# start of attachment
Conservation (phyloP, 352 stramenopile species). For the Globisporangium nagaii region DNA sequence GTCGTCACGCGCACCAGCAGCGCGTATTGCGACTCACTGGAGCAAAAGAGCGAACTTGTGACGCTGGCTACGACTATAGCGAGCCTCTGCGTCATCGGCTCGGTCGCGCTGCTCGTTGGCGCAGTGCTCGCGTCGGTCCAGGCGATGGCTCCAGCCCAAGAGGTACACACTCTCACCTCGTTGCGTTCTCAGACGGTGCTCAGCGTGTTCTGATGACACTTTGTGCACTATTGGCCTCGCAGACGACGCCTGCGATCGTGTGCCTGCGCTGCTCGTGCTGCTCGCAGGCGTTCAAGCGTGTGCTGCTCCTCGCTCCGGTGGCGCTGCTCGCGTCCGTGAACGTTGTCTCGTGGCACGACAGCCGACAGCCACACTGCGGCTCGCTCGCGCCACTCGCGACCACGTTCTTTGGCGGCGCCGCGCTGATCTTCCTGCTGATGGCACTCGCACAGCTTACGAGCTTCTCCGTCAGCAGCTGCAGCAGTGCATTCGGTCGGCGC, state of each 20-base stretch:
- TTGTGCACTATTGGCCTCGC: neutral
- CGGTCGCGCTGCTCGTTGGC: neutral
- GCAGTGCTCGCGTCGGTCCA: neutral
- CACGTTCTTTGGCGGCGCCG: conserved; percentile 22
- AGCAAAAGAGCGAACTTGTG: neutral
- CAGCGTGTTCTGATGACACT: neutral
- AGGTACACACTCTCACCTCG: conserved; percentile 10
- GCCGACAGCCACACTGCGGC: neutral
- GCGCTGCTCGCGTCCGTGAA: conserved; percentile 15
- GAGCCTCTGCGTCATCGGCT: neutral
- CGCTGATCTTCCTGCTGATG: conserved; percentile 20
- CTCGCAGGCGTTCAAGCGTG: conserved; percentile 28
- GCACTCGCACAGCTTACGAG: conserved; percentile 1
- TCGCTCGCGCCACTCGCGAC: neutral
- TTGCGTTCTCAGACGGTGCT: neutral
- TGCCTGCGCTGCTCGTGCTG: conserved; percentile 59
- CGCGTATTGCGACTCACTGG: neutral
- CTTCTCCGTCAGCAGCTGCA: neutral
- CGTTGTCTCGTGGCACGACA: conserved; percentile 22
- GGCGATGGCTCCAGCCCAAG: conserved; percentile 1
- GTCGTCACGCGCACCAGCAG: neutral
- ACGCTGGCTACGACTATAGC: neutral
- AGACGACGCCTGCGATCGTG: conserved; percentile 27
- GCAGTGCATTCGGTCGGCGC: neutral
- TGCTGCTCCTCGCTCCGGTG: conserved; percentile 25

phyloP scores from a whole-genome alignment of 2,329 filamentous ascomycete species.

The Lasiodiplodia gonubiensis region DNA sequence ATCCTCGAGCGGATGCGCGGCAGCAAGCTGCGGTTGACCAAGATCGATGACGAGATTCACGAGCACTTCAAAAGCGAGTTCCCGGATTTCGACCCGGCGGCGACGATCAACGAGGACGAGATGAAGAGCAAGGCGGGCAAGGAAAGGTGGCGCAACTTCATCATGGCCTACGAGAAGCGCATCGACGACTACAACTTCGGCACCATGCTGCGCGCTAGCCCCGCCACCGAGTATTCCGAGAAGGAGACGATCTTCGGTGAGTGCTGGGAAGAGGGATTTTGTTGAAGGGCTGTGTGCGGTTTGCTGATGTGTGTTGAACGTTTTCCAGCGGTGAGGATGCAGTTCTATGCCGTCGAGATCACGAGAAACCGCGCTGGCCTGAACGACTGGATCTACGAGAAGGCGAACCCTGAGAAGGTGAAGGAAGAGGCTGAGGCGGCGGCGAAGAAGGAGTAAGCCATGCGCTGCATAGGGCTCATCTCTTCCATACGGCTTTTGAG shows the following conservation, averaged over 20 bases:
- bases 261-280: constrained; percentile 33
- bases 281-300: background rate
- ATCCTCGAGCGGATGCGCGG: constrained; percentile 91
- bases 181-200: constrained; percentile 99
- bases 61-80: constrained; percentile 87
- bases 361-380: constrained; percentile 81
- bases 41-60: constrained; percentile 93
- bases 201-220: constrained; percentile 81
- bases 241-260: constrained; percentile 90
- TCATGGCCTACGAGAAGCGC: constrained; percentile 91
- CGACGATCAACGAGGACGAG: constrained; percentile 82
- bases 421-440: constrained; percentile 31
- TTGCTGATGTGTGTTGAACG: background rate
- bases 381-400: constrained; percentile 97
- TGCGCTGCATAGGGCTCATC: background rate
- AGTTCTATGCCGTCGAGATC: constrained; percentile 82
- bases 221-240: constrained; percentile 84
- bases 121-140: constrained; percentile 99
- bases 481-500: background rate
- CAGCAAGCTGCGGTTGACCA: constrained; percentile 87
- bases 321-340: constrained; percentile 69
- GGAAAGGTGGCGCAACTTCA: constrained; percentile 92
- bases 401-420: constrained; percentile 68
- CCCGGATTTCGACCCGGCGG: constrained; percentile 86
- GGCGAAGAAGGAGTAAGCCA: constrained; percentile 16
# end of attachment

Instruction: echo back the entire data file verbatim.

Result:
Conservation (phyloP, 352 stramenopile species). For the Globisporangium nagaii region DNA sequence GTCGTCACGCGCACCAGCAGCGCGTATTGCGACTCACTGGAGCAAAAGAGCGAACTTGTGACGCTGGCTACGACTATAGCGAGCCTCTGCGTCATCGGCTCGGTCGCGCTGCTCGTTGGCGCAGTGCTCGCGTCGGTCCAGGCGATGGCTCCAGCCCAAGAGGTACACACTCTCACCTCGTTGCGTTCTCAGACGGTGCTCAGCGTGTTCTGATGACACTTTGTGCACTATTGGCCTCGCAGACGACGCCTGCGATCGTGTGCCTGCGCTGCTCGTGCTGCTCGCAGGCGTTCAAGCGTGTGCTGCTCCTCGCTCCGGTGGCGCTGCTCGCGTCCGTGAACGTTGTCTCGTGGCACGACAGCCGACAGCCACACTGCGGCTCGCTCGCGCCACTCGCGACCACGTTCTTTGGCGGCGCCGCGCTGATCTTCCTGCTGATGGCACTCGCACAGCTTACGAGCTTCTCCGTCAGCAGCTGCAGCAGTGCATTCGGTCGGCGC, state of each 20-base stretch:
- TTGTGCACTATTGGCCTCGC: neutral
- CGGTCGCGCTGCTCGTTGGC: neutral
- GCAGTGCTCGCGTCGGTCCA: neutral
- CACGTTCTTTGGCGGCGCCG: conserved; percentile 22
- AGCAAAAGAGCGAACTTGTG: neutral
- CAGCGTGTTCTGATGACACT: neutral
- AGGTACACACTCTCACCTCG: conserved; percentile 10
- GCCGACAGCCACACTGCGGC: neutral
- GCGCTGCTCGCGTCCGTGAA: conserved; percentile 15
- GAGCCTCTGCGTCATCGGCT: neutral
- CGCTGATCTTCCTGCTGATG: conserved; percentile 20
- CTCGCAGGCGTTCAAGCGTG: conserved; percentile 28
- GCACTCGCACAGCTTACGAG: conserved; percentile 1
- TCGCTCGCGCCACTCGCGAC: neutral
- TTGCGTTCTCAGACGGTGCT: neutral
- TGCCTGCGCTGCTCGTGCTG: conserved; percentile 59
- CGCGTATTGCGACTCACTGG: neutral
- CTTCTCCGTCAGCAGCTGCA: neutral
- CGTTGTCTCGTGGCACGACA: conserved; percentile 22
- GGCGATGGCTCCAGCCCAAG: conserved; percentile 1
- GTCGTCACGCGCACCAGCAG: neutral
- ACGCTGGCTACGACTATAGC: neutral
- AGACGACGCCTGCGATCGTG: conserved; percentile 27
- GCAGTGCATTCGGTCGGCGC: neutral
- TGCTGCTCCTCGCTCCGGTG: conserved; percentile 25

phyloP scores from a whole-genome alignment of 2,329 filamentous ascomycete species.

The Lasiodiplodia gonubiensis region DNA sequence ATCCTCGAGCGGATGCGCGGCAGCAAGCTGCGGTTGACCAAGATCGATGACGAGATTCACGAGCACTTCAAAAGCGAGTTCCCGGATTTCGACCCGGCGGCGACGATCAACGAGGACGAGATGAAGAGCAAGGCGGGCAAGGAAAGGTGGCGCAACTTCATCATGGCCTACGAGAAGCGCATCGACGACTACAACTTCGGCACCATGCTGCGCGCTAGCCCCGCCACCGAGTATTCCGAGAAGGAGACGATCTTCGGTGAGTGCTGGGAAGAGGGATTTTGTTGAAGGGCTGTGTGCGGTTTGCTGATGTGTGTTGAACGTTTTCCAGCGGTGAGGATGCAGTTCTATGCCGTCGAGATCACGAGAAACCGCGCTGGCCTGAACGACTGGATCTACGAGAAGGCGAACCCTGAGAAGGTGAAGGAAGAGGCTGAGGCGGCGGCGAAGAAGGAGTAAGCCATGCGCTGCATAGGGCTCATCTCTTCCATACGGCTTTTGAG shows the following conservation, averaged over 20 bases:
- bases 261-280: constrained; percentile 33
- bases 281-300: background rate
- ATCCTCGAGCGGATGCGCGG: constrained; percentile 91
- bases 181-200: constrained; percentile 99
- bases 61-80: constrained; percentile 87
- bases 361-380: constrained; percentile 81
- bases 41-60: constrained; percentile 93
- bases 201-220: constrained; percentile 81
- bases 241-260: constrained; percentile 90
- TCATGGCCTACGAGAAGCGC: constrained; percentile 91
- CGACGATCAACGAGGACGAG: constrained; percentile 82
- bases 421-440: constrained; percentile 31
- TTGCTGATGTGTGTTGAACG: background rate
- bases 381-400: constrained; percentile 97
- TGCGCTGCATAGGGCTCATC: background rate
- AGTTCTATGCCGTCGAGATC: constrained; percentile 82
- bases 221-240: constrained; percentile 84
- bases 121-140: constrained; percentile 99
- bases 481-500: background rate
- CAGCAAGCTGCGGTTGACCA: constrained; percentile 87
- bases 321-340: constrained; percentile 69
- GGAAAGGTGGCGCAACTTCA: constrained; percentile 92
- bases 401-420: constrained; percentile 68
- CCCGGATTTCGACCCGGCGG: constrained; percentile 86
- GGCGAAGAAGGAGTAAGCCA: constrained; percentile 16